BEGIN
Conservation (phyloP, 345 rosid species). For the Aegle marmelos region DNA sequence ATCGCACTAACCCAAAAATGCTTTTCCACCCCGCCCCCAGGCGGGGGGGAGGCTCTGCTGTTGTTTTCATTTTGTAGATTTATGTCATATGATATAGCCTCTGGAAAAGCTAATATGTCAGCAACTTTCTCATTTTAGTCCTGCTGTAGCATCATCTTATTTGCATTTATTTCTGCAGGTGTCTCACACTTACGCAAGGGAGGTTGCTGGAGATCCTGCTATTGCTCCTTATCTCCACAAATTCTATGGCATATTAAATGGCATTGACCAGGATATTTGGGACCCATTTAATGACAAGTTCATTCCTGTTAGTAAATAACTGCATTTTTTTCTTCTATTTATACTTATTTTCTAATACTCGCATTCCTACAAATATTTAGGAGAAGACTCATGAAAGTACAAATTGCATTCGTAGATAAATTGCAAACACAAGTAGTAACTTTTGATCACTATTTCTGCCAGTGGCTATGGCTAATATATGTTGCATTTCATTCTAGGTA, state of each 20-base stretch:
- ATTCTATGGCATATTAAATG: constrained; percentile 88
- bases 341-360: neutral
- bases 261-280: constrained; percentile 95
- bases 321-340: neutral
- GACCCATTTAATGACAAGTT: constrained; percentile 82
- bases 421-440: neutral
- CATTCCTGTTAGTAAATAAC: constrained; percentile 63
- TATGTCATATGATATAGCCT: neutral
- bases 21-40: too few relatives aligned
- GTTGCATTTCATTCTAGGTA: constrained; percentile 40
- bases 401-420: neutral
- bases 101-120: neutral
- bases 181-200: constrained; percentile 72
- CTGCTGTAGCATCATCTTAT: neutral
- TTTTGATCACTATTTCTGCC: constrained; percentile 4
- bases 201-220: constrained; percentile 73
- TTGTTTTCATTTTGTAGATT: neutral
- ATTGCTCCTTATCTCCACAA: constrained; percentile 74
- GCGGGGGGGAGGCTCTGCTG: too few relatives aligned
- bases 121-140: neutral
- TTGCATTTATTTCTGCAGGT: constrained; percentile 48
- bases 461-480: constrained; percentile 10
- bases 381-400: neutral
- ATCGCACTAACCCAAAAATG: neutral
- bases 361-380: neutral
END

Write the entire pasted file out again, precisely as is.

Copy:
Conservation (phyloP, 345 rosid species). For the Aegle marmelos region DNA sequence ATCGCACTAACCCAAAAATGCTTTTCCACCCCGCCCCCAGGCGGGGGGGAGGCTCTGCTGTTGTTTTCATTTTGTAGATTTATGTCATATGATATAGCCTCTGGAAAAGCTAATATGTCAGCAACTTTCTCATTTTAGTCCTGCTGTAGCATCATCTTATTTGCATTTATTTCTGCAGGTGTCTCACACTTACGCAAGGGAGGTTGCTGGAGATCCTGCTATTGCTCCTTATCTCCACAAATTCTATGGCATATTAAATGGCATTGACCAGGATATTTGGGACCCATTTAATGACAAGTTCATTCCTGTTAGTAAATAACTGCATTTTTTTCTTCTATTTATACTTATTTTCTAATACTCGCATTCCTACAAATATTTAGGAGAAGACTCATGAAAGTACAAATTGCATTCGTAGATAAATTGCAAACACAAGTAGTAACTTTTGATCACTATTTCTGCCAGTGGCTATGGCTAATATATGTTGCATTTCATTCTAGGTA, state of each 20-base stretch:
- ATTCTATGGCATATTAAATG: constrained; percentile 88
- bases 341-360: neutral
- bases 261-280: constrained; percentile 95
- bases 321-340: neutral
- GACCCATTTAATGACAAGTT: constrained; percentile 82
- bases 421-440: neutral
- CATTCCTGTTAGTAAATAAC: constrained; percentile 63
- TATGTCATATGATATAGCCT: neutral
- bases 21-40: too few relatives aligned
- GTTGCATTTCATTCTAGGTA: constrained; percentile 40
- bases 401-420: neutral
- bases 101-120: neutral
- bases 181-200: constrained; percentile 72
- CTGCTGTAGCATCATCTTAT: neutral
- TTTTGATCACTATTTCTGCC: constrained; percentile 4
- bases 201-220: constrained; percentile 73
- TTGTTTTCATTTTGTAGATT: neutral
- ATTGCTCCTTATCTCCACAA: constrained; percentile 74
- GCGGGGGGGAGGCTCTGCTG: too few relatives aligned
- bases 121-140: neutral
- TTGCATTTATTTCTGCAGGT: constrained; percentile 48
- bases 461-480: constrained; percentile 10
- bases 381-400: neutral
- ATCGCACTAACCCAAAAATG: neutral
- bases 361-380: neutral